Who can resist the siren call of the rib-eye steak? Says reporter Brendon I. Koerner in Slate, not many. Meat topped the list of items shoplifted from supermarkets last year, just above painkillers, razors, and baby formula. (Cough medicines that could be rejiggered into crystal meth used to top the list, until the meds got shelved behind secure counters.)
According a 2005 University of Florida study, desperation isn’t the driving force behind this five-finger discounting. The most common meat-lifter is an employed woman between the ages of 35 and 54 who’s adding a little luxury to the weekly grocery haul. (Men, by contrast, are more likely to steal stuff that can be sold again for cash, like Tylenol and batteries.) Supermarket detectives say these shoplifters go for the fancy stuff—rib-eye steak, lamb chops, filet mignon—as a reward worth the risk, slipped into a purse or coat pocket before they head to the check-out line to pay for the Tide and Cheerios.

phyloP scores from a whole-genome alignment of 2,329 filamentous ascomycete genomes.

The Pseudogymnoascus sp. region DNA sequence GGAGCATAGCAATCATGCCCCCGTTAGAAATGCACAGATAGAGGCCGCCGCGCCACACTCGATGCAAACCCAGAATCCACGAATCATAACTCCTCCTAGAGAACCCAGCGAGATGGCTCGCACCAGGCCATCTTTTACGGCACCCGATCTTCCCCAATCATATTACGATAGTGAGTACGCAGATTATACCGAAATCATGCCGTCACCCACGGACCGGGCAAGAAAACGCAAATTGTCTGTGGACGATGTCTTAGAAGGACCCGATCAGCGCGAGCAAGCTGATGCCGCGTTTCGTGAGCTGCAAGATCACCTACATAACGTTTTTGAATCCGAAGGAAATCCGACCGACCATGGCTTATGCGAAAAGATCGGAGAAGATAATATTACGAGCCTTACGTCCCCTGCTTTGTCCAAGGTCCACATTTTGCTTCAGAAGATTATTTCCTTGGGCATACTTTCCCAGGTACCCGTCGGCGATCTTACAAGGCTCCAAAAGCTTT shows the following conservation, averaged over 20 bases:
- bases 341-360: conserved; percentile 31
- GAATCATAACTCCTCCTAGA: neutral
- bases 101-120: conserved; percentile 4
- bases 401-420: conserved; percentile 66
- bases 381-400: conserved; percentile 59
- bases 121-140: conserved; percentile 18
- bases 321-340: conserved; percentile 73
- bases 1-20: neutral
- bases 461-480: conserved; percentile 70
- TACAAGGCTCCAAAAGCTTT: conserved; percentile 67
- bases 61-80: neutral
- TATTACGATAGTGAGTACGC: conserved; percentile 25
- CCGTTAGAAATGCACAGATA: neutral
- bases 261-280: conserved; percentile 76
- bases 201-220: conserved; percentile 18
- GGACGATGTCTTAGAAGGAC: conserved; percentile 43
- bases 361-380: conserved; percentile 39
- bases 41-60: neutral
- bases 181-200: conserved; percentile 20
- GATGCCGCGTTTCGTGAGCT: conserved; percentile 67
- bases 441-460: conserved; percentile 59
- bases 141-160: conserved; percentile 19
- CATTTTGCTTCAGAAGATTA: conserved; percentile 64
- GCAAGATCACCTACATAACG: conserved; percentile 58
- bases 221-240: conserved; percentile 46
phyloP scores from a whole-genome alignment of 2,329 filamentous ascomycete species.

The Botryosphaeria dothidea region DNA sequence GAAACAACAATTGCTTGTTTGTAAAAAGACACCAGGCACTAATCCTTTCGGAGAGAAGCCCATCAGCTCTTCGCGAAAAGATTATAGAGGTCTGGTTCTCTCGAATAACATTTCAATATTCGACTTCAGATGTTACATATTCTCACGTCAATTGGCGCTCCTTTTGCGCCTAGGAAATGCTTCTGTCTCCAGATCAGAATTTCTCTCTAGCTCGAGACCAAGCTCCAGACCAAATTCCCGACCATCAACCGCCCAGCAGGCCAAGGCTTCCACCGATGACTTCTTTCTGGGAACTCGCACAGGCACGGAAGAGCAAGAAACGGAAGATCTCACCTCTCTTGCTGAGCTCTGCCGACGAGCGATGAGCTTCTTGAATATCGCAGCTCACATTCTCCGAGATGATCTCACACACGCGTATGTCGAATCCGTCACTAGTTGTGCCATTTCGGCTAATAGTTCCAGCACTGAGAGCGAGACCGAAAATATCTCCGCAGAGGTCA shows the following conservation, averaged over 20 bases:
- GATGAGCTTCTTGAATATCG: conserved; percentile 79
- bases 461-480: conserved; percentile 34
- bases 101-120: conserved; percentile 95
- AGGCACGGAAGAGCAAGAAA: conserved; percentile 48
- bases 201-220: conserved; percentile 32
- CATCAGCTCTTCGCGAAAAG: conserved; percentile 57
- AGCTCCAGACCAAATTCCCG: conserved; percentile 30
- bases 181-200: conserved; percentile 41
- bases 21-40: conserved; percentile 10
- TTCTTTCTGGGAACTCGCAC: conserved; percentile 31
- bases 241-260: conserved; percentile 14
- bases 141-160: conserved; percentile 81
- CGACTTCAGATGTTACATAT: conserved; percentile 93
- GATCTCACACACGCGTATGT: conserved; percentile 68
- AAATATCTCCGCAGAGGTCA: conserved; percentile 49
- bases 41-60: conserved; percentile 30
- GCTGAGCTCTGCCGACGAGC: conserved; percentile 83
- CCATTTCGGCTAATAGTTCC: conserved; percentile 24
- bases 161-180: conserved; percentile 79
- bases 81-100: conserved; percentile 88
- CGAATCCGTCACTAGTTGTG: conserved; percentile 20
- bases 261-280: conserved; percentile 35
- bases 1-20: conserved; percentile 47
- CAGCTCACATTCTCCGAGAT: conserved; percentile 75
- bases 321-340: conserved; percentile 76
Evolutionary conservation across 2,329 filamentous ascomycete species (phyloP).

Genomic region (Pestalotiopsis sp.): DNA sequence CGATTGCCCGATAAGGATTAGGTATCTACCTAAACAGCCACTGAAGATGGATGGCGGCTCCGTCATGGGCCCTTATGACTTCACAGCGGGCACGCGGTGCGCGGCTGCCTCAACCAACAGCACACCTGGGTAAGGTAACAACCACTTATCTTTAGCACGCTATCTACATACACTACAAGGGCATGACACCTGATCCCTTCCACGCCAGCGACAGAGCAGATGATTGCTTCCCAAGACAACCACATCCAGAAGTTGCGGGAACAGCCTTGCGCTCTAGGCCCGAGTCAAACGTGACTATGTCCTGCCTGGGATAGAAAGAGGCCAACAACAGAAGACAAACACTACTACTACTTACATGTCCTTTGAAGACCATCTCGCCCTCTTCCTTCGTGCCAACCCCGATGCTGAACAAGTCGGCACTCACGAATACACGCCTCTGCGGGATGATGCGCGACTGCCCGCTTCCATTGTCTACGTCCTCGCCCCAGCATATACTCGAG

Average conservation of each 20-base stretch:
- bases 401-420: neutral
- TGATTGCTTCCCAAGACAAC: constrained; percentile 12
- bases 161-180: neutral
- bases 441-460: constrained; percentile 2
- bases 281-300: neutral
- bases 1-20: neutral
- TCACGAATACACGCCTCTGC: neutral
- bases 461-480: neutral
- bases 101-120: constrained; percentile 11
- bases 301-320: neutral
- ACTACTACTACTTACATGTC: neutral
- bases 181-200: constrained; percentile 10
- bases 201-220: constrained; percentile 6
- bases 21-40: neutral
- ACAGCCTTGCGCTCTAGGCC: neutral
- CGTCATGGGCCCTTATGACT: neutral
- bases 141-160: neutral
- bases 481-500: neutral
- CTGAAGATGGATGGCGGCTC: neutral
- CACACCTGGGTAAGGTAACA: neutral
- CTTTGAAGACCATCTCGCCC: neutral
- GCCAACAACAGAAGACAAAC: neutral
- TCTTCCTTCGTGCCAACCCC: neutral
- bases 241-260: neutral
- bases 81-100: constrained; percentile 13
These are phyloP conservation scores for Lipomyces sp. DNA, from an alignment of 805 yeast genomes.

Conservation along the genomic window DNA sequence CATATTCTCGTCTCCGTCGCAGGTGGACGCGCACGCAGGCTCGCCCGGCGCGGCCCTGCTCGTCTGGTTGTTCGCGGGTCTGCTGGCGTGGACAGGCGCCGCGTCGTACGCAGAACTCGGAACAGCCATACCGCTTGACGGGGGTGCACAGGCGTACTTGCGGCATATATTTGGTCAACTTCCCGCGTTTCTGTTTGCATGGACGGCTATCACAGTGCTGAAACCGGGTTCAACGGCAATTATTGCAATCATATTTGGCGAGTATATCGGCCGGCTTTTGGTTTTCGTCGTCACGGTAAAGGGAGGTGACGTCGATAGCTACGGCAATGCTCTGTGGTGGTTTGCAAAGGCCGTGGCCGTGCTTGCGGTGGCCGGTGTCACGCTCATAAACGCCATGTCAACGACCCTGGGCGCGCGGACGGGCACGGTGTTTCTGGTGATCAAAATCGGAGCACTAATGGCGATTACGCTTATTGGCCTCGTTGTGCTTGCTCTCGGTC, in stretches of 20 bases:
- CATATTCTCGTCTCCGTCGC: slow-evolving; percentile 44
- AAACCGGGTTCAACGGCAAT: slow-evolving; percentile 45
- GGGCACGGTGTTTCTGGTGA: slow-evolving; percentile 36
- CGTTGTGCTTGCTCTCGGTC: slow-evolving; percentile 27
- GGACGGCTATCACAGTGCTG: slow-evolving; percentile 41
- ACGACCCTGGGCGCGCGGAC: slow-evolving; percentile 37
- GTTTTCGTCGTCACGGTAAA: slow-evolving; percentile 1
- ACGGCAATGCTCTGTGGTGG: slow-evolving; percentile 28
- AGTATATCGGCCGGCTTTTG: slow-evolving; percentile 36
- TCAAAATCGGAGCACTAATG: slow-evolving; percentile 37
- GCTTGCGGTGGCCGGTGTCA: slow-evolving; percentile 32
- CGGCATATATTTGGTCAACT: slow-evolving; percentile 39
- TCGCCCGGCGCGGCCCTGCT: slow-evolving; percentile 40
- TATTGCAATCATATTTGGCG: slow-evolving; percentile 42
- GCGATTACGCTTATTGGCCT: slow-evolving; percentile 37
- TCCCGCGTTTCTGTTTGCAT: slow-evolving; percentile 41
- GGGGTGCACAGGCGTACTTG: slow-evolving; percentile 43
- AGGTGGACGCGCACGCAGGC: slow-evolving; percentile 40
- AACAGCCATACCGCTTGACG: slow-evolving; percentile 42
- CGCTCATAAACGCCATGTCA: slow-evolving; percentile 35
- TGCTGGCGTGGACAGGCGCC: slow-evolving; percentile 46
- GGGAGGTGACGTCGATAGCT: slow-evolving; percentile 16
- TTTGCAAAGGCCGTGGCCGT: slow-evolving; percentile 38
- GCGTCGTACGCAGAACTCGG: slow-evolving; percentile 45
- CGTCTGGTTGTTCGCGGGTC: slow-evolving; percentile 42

And even as supermarkets get savvy with security tags on meat packages, the rise in popularity of automated checkout lines means that stealing some steaks could get even easier. (Many supermarket staffers just assume a malfunction if an alarm sounds as a shopper is leaving with an already-paid-for sack of groceries.) The options for cutting back on such crimes? Says Slate,
Meat-sniffing dogs pop to mind, though some shoppers might object to having a Doberman nosing around their crotches in search of stolen steaks. But you know what they say about civil liberties in a time of crisis.